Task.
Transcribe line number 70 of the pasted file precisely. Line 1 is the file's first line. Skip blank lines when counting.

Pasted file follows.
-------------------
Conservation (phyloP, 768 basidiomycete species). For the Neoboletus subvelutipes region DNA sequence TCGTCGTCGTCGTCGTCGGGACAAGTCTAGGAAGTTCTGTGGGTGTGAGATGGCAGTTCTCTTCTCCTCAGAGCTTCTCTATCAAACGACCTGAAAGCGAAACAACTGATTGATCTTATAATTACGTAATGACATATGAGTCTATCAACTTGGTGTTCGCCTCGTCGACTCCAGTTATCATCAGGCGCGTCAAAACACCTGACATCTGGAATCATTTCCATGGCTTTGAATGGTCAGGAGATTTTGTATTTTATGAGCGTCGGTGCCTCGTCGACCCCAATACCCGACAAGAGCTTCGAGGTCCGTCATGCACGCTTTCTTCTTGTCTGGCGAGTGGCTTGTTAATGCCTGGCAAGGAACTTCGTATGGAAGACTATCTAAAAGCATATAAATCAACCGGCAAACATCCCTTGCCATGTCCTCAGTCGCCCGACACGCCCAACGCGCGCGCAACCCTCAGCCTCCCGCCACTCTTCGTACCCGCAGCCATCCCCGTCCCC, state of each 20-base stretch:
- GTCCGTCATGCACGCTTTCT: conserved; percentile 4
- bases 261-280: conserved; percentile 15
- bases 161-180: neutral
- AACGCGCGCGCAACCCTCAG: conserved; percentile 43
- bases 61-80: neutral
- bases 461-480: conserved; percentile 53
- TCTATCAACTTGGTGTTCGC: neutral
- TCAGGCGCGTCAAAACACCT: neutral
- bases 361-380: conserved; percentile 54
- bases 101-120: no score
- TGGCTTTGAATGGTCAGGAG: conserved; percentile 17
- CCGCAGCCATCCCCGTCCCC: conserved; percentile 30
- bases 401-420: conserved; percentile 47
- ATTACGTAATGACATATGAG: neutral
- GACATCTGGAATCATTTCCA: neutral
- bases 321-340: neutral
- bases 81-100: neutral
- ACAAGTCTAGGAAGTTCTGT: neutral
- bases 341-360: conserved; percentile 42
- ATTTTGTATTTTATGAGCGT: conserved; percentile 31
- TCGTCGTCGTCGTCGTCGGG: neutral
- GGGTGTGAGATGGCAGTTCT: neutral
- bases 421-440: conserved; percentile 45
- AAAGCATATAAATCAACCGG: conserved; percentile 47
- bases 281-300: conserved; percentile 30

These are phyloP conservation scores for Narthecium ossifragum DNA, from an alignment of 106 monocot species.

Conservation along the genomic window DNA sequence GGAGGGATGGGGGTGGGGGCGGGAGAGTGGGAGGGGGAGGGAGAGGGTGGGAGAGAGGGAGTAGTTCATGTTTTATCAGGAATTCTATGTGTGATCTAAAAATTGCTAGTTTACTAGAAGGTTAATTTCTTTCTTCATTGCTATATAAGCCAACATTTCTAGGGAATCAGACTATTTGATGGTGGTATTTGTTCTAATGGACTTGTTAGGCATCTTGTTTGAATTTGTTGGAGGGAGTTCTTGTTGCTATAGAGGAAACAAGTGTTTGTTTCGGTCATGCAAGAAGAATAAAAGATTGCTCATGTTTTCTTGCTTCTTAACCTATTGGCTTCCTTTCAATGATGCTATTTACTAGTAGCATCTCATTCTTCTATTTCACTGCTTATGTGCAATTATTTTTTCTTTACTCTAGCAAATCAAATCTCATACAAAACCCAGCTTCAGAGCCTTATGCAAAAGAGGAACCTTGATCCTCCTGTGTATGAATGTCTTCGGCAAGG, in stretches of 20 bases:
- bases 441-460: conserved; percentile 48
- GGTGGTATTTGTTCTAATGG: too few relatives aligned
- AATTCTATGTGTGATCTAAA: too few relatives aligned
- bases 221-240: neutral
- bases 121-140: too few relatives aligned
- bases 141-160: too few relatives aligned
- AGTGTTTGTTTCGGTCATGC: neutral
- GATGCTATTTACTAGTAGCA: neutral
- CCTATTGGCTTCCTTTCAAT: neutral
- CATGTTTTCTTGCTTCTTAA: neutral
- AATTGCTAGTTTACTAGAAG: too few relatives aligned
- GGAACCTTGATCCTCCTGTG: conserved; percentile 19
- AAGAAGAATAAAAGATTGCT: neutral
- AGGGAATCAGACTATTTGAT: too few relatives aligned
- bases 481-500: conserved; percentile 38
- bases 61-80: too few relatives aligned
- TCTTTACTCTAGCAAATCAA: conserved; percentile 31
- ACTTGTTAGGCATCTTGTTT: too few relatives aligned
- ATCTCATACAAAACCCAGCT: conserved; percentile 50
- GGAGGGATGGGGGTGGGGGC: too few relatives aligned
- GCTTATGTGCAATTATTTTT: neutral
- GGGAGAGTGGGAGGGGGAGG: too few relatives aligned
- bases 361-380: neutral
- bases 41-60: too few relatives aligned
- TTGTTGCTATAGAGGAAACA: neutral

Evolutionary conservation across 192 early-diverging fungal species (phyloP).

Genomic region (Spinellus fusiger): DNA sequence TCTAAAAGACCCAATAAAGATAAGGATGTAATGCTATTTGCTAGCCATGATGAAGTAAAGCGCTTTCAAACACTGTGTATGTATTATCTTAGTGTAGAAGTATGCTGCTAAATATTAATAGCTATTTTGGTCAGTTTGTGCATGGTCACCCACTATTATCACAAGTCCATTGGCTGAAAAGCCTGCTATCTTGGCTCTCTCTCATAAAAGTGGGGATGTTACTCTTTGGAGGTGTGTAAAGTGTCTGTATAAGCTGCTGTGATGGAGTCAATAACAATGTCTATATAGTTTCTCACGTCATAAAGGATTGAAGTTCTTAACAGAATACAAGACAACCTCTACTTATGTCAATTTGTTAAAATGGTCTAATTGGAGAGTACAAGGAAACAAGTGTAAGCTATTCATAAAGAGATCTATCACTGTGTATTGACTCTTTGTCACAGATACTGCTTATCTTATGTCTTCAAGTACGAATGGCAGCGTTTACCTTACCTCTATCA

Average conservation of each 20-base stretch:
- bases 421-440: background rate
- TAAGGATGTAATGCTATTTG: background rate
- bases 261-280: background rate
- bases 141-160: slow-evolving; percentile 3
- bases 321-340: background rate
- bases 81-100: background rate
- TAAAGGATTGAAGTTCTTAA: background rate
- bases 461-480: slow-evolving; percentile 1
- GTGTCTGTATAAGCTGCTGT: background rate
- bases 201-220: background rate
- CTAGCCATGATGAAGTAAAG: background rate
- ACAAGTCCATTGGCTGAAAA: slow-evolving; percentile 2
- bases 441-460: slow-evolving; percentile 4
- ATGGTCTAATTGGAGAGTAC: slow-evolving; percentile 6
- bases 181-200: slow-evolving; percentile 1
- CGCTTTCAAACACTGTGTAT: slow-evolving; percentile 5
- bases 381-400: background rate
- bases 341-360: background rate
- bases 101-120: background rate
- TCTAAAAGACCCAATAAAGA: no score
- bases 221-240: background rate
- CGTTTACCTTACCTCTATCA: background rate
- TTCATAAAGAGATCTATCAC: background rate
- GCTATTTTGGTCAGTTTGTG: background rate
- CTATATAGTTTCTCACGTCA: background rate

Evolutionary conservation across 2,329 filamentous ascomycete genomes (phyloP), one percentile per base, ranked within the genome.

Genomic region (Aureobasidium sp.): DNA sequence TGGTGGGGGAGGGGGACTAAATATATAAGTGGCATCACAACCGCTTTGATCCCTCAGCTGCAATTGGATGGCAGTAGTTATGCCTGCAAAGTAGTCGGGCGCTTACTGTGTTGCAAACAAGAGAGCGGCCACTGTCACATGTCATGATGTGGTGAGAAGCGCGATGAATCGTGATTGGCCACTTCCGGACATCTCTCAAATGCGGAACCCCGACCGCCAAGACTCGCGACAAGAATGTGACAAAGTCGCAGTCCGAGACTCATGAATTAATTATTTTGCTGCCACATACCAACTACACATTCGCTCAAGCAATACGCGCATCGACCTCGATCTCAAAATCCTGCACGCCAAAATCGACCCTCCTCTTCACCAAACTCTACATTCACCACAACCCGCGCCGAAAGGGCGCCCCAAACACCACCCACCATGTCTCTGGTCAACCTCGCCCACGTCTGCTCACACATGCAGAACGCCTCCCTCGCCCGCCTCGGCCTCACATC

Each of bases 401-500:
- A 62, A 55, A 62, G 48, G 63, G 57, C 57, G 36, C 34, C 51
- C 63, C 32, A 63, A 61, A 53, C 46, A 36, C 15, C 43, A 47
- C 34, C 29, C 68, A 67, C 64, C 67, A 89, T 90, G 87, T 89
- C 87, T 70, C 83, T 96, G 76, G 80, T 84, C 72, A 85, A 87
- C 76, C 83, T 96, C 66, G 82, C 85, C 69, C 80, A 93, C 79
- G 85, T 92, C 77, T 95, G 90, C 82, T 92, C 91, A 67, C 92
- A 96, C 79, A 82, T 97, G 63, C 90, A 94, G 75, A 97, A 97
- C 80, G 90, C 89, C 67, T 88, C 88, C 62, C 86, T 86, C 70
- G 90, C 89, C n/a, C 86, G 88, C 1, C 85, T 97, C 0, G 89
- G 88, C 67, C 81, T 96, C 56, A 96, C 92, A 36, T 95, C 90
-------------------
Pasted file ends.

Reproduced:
- ATGGTCTAATTGGAGAGTAC: slow-evolving; percentile 6